For a second time in a decade — France is seeking to extradite Dr Hassan Diab for a crime that he did not commit, and could not have committed. Last month a French court convicted him of the 1980 murder of four people, and injuries to 40 others in a bombing outside a Paris synagogue. Now France wants Diab extradited to serve a life sentence in a French prison.
This is not the first time Diab, a Canadian citizen, faces extradition to France. Canada allowed his extradition to a French prison in 2014, while awaiting charges and a trial. There was little evidence to charge him, yet in spite of Ontario Superior Court Justice Robert Maranger’s misgivings, Diab was extradited to France. Some legal scholars have criticized Canada’s extradition system as neither efficient nor fair.
Diab was jailed in 2014 while two French judges carried out a three-year investigation. In 2018, the judges determined that there was no evidence to justify even laying charges against Diab, let alone proceeding with a trial.
In 2018, Diab returned to Canada after more than three years in prison, mainly in solitary confinement. After his liberty, his livelihood and his family had been taken from him for years in a shocking miscarriage of justice, Prime Minister Trudeau said, “what happened to him never should have happened.”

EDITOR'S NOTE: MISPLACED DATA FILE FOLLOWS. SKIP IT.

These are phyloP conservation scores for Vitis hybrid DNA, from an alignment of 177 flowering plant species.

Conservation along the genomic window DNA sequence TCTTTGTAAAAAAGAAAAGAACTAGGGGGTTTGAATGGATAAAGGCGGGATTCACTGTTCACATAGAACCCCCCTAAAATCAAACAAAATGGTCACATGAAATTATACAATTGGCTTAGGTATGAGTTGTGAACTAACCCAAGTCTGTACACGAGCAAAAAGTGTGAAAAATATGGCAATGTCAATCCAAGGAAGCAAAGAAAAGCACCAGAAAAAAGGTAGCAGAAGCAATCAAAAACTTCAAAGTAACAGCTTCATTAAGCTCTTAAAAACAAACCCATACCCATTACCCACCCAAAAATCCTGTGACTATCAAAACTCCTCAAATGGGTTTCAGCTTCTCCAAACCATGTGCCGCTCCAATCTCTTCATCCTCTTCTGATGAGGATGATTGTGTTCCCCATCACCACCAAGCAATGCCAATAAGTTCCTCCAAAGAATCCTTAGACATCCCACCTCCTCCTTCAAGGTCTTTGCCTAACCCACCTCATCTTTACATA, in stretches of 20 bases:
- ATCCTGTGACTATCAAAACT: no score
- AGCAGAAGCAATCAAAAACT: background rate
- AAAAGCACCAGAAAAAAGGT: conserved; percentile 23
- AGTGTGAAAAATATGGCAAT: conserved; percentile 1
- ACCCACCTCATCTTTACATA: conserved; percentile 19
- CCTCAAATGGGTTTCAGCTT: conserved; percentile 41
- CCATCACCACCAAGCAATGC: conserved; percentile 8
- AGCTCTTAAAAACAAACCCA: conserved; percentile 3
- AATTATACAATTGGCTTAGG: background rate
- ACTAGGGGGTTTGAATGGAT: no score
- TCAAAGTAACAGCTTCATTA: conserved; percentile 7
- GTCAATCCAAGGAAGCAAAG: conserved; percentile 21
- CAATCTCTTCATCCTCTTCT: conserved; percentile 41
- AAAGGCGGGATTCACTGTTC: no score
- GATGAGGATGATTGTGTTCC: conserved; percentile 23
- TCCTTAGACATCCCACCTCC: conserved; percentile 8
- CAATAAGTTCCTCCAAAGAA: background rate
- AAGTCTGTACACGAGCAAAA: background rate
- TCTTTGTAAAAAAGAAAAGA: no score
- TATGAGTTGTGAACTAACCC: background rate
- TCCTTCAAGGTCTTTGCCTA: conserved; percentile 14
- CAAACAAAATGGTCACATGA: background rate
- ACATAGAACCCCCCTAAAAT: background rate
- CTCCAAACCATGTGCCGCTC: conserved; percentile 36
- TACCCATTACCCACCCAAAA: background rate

Let’s hope Trudeau stands behind his words today and refuses to allow Diab’s extradition for a second time. In April he was convicted by a French court and ordered he serve a life sentence.
Diab, 69 years of age and a married father of two young children, works as a part-time sociology professor in Ottawa.
The facts in the case reveal how Diab has been wrongly targeted:
- The bombing took place 43 years ago. There were no eyewitnesses who identified Diab
- There was a scrawled signature on a hotel registry card – but the handwriting from court appointed experts ruled out Diab
- The thumbprint the French police lifted from the card did not match Diab’s prints
- At the time of the bombing, Diab was a student writing his university exams in Beirut, Lebanon. Several of his fellow students in 1980 gave credible evidence that they were writing exams with him in Beirut at the time.
In 2014, Justice Maranger allowed Diab to be extradited to France on the evidence of one French handwriting expert. But that evidence has since been discredited. The French court appointed two other handwriting experts insist the signature on the hotel card was not written by Diab.
If Diab’s case had come before a Canadian criminal court, he never would have been convicted. There were no witnesses, and there is no circumstantial evidence. Yet the French court is under pressure from victims’ relatives. Diab’s Canadian lawyer Donald Bayne notes that while the victims and their families deserve justice, “What they don’t deserve is a scapegoat or a miscarriage of justice… What’s at stake here is the wrongful conviction of a Canadian citizen.”
It’s time to end Diab’s nightmare. Canadians are calling for justice for him, and that he not be extradited to France again.
For more information, listen to the excellent recent interview with human rights expert and professor Alex Neve on the Redeye Podcast on Vancouver’s Co-op Radio here.
Sign this petition to demand Diab not be extradited to France, for a crime he did not commit.
Featured Cartoon Above: Justice for Hassan Diab: A Webcomic by Anne Dagenais, read more here.